It’s interesting that “Ginger & Rosa” is opening the same weekend as “On the Road.” Both films take place at roughly the same time, and both deal with a personal transformation that coincides with something bigger breaking apart and being redefined. Of the two films, “Ginger & Rosa” is by far the most revelatory, an intimate but utterly universal portrayal of a girl’s coming-of-age in the midst of social turmoil and upheaval. In the 1960s, the phrase “the personal is political” became a familiar shibboleth; here, it just as easily pertains to a teenager as she grows into her own power and grapples with the end of worlds writ large and small.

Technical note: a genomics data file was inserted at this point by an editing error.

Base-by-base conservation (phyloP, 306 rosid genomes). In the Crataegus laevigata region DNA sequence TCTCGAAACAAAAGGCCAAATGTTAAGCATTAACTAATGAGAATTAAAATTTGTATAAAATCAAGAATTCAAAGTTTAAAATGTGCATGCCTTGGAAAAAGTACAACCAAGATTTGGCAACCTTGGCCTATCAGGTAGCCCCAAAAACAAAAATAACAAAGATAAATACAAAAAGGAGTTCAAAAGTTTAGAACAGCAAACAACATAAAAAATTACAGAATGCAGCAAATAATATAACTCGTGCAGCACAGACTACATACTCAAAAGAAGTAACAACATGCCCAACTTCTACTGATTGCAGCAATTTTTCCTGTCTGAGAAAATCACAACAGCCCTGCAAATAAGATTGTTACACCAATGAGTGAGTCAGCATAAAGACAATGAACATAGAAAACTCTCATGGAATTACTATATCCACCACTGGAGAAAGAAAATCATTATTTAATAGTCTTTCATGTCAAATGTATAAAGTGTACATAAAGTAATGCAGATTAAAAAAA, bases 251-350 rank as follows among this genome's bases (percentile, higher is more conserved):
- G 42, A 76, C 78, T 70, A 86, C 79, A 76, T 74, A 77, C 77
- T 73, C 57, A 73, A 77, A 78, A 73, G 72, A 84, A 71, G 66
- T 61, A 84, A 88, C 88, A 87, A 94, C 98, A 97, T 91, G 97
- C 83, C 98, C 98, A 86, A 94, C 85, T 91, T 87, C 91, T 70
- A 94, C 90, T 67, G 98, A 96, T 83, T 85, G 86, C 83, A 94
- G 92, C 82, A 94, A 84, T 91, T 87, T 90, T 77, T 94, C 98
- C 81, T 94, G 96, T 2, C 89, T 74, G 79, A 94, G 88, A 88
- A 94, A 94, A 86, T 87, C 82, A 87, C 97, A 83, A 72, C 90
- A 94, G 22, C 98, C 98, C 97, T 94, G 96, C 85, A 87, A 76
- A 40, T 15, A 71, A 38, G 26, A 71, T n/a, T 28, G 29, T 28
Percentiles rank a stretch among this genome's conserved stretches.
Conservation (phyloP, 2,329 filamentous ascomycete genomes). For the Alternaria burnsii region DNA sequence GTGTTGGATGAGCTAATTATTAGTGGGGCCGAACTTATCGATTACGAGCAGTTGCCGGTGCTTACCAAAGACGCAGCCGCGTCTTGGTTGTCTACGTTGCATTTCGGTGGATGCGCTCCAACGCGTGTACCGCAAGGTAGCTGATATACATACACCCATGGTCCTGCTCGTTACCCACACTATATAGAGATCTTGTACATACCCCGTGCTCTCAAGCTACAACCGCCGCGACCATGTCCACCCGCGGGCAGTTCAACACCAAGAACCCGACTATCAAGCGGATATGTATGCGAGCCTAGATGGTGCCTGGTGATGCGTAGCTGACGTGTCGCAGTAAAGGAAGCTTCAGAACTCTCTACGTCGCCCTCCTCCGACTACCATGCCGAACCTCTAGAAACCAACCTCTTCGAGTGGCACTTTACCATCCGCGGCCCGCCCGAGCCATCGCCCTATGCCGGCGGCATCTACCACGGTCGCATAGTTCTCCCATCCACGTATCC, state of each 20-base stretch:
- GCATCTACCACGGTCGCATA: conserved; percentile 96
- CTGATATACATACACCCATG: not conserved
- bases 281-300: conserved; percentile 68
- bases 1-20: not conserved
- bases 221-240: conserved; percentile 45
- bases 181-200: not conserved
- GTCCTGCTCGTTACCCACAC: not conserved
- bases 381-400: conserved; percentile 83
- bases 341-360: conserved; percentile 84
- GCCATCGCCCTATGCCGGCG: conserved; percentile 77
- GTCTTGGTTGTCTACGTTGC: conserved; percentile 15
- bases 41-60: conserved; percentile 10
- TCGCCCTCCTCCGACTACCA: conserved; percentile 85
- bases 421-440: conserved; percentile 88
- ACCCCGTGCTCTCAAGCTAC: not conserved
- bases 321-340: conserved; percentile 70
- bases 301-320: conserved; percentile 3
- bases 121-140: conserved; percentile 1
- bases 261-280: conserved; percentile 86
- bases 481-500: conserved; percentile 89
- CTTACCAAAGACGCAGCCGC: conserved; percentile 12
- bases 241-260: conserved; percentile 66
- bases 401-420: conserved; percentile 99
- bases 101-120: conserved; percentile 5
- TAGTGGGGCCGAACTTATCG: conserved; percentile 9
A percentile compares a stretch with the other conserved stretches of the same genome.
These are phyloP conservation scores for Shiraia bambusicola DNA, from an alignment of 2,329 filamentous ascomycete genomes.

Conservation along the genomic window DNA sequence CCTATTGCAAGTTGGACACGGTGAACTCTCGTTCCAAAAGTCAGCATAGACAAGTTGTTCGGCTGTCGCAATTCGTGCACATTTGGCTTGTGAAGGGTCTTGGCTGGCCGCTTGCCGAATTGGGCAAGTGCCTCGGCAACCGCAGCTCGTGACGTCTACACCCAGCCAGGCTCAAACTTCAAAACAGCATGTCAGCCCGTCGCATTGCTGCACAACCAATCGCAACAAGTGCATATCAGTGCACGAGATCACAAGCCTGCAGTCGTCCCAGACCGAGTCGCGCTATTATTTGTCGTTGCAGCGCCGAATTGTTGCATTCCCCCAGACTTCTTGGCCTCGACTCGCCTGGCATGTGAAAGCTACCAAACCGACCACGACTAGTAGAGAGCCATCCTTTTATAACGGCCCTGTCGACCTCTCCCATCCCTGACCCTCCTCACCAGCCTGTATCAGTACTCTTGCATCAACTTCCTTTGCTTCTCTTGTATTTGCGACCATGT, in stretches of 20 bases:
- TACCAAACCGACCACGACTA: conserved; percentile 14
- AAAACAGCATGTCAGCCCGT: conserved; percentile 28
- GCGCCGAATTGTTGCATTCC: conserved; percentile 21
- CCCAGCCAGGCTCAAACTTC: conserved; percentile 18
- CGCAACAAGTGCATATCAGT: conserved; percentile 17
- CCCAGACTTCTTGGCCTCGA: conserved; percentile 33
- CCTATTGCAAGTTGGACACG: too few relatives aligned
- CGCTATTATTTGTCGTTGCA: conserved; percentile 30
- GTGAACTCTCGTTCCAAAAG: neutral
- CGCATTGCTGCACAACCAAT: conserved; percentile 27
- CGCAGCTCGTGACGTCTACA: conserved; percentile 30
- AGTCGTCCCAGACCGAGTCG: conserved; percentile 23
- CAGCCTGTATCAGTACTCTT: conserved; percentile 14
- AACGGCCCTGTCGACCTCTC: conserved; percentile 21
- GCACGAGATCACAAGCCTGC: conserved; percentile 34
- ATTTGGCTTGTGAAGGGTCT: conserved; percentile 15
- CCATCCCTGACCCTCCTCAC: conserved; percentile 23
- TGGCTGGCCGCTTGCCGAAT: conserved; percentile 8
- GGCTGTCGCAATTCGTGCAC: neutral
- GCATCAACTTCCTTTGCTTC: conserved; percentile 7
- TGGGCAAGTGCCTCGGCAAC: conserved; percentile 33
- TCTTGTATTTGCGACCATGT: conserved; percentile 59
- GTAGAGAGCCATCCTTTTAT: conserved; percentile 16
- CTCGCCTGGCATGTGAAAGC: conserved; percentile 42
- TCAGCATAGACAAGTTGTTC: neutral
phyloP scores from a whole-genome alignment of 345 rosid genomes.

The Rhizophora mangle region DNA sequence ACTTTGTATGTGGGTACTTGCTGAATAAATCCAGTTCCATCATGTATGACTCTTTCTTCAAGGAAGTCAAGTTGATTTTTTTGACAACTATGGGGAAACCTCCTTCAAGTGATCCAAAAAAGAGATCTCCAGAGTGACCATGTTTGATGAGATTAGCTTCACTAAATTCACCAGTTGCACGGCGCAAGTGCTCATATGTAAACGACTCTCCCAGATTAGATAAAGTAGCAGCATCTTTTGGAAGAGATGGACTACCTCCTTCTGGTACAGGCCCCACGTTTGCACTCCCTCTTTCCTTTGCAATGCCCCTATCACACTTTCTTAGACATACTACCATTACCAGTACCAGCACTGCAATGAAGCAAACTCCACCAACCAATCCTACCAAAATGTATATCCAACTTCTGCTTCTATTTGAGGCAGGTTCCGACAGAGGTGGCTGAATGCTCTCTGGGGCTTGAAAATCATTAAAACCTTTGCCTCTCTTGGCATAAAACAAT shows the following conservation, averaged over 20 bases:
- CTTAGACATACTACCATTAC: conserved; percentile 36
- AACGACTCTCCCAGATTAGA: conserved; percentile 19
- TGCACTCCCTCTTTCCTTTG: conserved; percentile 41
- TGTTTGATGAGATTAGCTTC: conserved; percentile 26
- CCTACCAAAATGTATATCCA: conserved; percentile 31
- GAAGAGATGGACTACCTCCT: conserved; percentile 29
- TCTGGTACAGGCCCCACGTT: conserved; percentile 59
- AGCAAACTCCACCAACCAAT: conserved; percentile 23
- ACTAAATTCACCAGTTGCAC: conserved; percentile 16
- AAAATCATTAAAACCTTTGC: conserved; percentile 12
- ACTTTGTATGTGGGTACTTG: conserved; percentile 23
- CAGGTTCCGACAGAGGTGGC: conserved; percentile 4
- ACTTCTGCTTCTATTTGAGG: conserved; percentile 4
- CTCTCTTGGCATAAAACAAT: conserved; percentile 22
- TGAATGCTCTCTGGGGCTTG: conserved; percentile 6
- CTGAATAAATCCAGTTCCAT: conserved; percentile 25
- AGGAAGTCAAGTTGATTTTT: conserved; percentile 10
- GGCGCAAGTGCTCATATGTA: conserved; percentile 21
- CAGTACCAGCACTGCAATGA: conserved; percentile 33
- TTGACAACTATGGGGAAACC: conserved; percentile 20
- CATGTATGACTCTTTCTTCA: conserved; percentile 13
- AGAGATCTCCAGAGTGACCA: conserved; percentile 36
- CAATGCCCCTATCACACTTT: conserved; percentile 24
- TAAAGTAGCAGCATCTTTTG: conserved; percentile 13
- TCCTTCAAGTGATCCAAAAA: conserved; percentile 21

Elle Fanning plays Ginger, who as a 17-year-old in 1962 London is still inseparable from Rosa (Alice Englert), her best friend since birth. They do everything together, from shrinking their blue jeans in the bathtub and ironing their hair to experimenting with cigarettes and the occasional kiss from a boy; they even dress alike for their first meeting of the Campaign for Nuclear Disarmament, an obsession of Ginger, who has grown up in the shadow of atomic annihilation.